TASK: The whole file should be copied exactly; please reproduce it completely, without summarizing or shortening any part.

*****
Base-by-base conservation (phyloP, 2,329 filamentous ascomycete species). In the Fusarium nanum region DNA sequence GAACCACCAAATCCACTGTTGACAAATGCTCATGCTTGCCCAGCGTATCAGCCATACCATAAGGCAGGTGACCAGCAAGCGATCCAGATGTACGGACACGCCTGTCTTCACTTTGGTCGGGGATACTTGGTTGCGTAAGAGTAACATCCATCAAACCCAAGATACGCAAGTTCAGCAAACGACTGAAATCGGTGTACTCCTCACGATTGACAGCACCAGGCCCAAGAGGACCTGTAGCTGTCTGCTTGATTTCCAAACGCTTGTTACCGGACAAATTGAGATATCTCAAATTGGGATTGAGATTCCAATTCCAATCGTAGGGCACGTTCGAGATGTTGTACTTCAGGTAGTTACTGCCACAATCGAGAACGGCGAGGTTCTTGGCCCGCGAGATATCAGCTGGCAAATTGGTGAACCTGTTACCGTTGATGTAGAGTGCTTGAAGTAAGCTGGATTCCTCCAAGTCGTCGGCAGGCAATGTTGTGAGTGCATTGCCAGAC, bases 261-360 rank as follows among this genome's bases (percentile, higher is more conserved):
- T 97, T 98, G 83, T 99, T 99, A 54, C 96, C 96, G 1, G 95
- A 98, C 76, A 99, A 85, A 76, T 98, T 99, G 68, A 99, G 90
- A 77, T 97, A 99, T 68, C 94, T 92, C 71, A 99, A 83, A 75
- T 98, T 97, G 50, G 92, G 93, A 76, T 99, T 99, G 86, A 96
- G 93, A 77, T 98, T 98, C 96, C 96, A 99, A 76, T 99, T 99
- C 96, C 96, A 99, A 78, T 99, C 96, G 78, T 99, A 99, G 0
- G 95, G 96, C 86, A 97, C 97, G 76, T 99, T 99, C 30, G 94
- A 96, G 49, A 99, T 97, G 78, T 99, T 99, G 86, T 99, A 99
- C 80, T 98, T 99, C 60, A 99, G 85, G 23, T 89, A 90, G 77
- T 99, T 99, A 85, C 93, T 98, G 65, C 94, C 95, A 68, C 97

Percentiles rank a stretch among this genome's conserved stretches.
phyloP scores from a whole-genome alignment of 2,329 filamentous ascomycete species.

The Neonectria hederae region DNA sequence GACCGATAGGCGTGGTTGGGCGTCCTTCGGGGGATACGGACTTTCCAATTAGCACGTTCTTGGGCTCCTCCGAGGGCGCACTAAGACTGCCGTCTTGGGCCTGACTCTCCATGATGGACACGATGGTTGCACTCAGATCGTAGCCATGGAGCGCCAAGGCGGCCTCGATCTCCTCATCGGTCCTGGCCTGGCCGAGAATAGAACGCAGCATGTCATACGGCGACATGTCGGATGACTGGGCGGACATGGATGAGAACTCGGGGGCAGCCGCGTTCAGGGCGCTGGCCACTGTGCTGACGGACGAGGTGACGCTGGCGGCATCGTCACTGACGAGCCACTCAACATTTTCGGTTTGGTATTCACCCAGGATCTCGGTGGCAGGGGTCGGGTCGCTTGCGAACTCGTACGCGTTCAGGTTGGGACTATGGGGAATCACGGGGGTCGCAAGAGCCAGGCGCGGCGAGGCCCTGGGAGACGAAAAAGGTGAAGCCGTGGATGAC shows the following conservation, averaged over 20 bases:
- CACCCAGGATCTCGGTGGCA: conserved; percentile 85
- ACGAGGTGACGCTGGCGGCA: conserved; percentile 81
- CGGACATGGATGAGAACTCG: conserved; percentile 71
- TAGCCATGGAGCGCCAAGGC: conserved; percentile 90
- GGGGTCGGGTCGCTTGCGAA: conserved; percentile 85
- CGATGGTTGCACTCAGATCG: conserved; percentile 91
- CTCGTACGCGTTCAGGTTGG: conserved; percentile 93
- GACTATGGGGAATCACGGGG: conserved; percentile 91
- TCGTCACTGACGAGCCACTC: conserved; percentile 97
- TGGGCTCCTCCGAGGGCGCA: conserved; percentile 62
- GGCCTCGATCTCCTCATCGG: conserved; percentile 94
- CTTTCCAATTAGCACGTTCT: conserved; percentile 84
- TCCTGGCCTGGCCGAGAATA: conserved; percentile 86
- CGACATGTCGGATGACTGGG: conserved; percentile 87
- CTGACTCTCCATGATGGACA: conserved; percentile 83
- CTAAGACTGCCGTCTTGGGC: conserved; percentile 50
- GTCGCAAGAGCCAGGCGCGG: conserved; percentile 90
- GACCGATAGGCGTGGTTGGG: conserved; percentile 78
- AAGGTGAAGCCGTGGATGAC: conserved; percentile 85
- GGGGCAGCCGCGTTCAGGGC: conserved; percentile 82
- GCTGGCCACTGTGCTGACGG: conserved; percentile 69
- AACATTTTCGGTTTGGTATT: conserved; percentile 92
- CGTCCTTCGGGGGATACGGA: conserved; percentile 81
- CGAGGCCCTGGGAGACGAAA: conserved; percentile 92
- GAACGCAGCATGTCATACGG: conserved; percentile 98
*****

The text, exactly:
Base-by-base conservation (phyloP, 2,329 filamentous ascomycete species). In the Fusarium nanum region DNA sequence GAACCACCAAATCCACTGTTGACAAATGCTCATGCTTGCCCAGCGTATCAGCCATACCATAAGGCAGGTGACCAGCAAGCGATCCAGATGTACGGACACGCCTGTCTTCACTTTGGTCGGGGATACTTGGTTGCGTAAGAGTAACATCCATCAAACCCAAGATACGCAAGTTCAGCAAACGACTGAAATCGGTGTACTCCTCACGATTGACAGCACCAGGCCCAAGAGGACCTGTAGCTGTCTGCTTGATTTCCAAACGCTTGTTACCGGACAAATTGAGATATCTCAAATTGGGATTGAGATTCCAATTCCAATCGTAGGGCACGTTCGAGATGTTGTACTTCAGGTAGTTACTGCCACAATCGAGAACGGCGAGGTTCTTGGCCCGCGAGATATCAGCTGGCAAATTGGTGAACCTGTTACCGTTGATGTAGAGTGCTTGAAGTAAGCTGGATTCCTCCAAGTCGTCGGCAGGCAATGTTGTGAGTGCATTGCCAGAC, bases 261-360 rank as follows among this genome's bases (percentile, higher is more conserved):
- T 97, T 98, G 83, T 99, T 99, A 54, C 96, C 96, G 1, G 95
- A 98, C 76, A 99, A 85, A 76, T 98, T 99, G 68, A 99, G 90
- A 77, T 97, A 99, T 68, C 94, T 92, C 71, A 99, A 83, A 75
- T 98, T 97, G 50, G 92, G 93, A 76, T 99, T 99, G 86, A 96
- G 93, A 77, T 98, T 98, C 96, C 96, A 99, A 76, T 99, T 99
- C 96, C 96, A 99, A 78, T 99, C 96, G 78, T 99, A 99, G 0
- G 95, G 96, C 86, A 97, C 97, G 76, T 99, T 99, C 30, G 94
- A 96, G 49, A 99, T 97, G 78, T 99, T 99, G 86, T 99, A 99
- C 80, T 98, T 99, C 60, A 99, G 85, G 23, T 89, A 90, G 77
- T 99, T 99, A 85, C 93, T 98, G 65, C 94, C 95, A 68, C 97

Percentiles rank a stretch among this genome's conserved stretches.
phyloP scores from a whole-genome alignment of 2,329 filamentous ascomycete species.

The Neonectria hederae region DNA sequence GACCGATAGGCGTGGTTGGGCGTCCTTCGGGGGATACGGACTTTCCAATTAGCACGTTCTTGGGCTCCTCCGAGGGCGCACTAAGACTGCCGTCTTGGGCCTGACTCTCCATGATGGACACGATGGTTGCACTCAGATCGTAGCCATGGAGCGCCAAGGCGGCCTCGATCTCCTCATCGGTCCTGGCCTGGCCGAGAATAGAACGCAGCATGTCATACGGCGACATGTCGGATGACTGGGCGGACATGGATGAGAACTCGGGGGCAGCCGCGTTCAGGGCGCTGGCCACTGTGCTGACGGACGAGGTGACGCTGGCGGCATCGTCACTGACGAGCCACTCAACATTTTCGGTTTGGTATTCACCCAGGATCTCGGTGGCAGGGGTCGGGTCGCTTGCGAACTCGTACGCGTTCAGGTTGGGACTATGGGGAATCACGGGGGTCGCAAGAGCCAGGCGCGGCGAGGCCCTGGGAGACGAAAAAGGTGAAGCCGTGGATGAC shows the following conservation, averaged over 20 bases:
- CACCCAGGATCTCGGTGGCA: conserved; percentile 85
- ACGAGGTGACGCTGGCGGCA: conserved; percentile 81
- CGGACATGGATGAGAACTCG: conserved; percentile 71
- TAGCCATGGAGCGCCAAGGC: conserved; percentile 90
- GGGGTCGGGTCGCTTGCGAA: conserved; percentile 85
- CGATGGTTGCACTCAGATCG: conserved; percentile 91
- CTCGTACGCGTTCAGGTTGG: conserved; percentile 93
- GACTATGGGGAATCACGGGG: conserved; percentile 91
- TCGTCACTGACGAGCCACTC: conserved; percentile 97
- TGGGCTCCTCCGAGGGCGCA: conserved; percentile 62
- GGCCTCGATCTCCTCATCGG: conserved; percentile 94
- CTTTCCAATTAGCACGTTCT: conserved; percentile 84
- TCCTGGCCTGGCCGAGAATA: conserved; percentile 86
- CGACATGTCGGATGACTGGG: conserved; percentile 87
- CTGACTCTCCATGATGGACA: conserved; percentile 83
- CTAAGACTGCCGTCTTGGGC: conserved; percentile 50
- GTCGCAAGAGCCAGGCGCGG: conserved; percentile 90
- GACCGATAGGCGTGGTTGGG: conserved; percentile 78
- AAGGTGAAGCCGTGGATGAC: conserved; percentile 85
- GGGGCAGCCGCGTTCAGGGC: conserved; percentile 82
- GCTGGCCACTGTGCTGACGG: conserved; percentile 69
- AACATTTTCGGTTTGGTATT: conserved; percentile 92
- CGTCCTTCGGGGGATACGGA: conserved; percentile 81
- CGAGGCCCTGGGAGACGAAA: conserved; percentile 92
- GAACGCAGCATGTCATACGG: conserved; percentile 98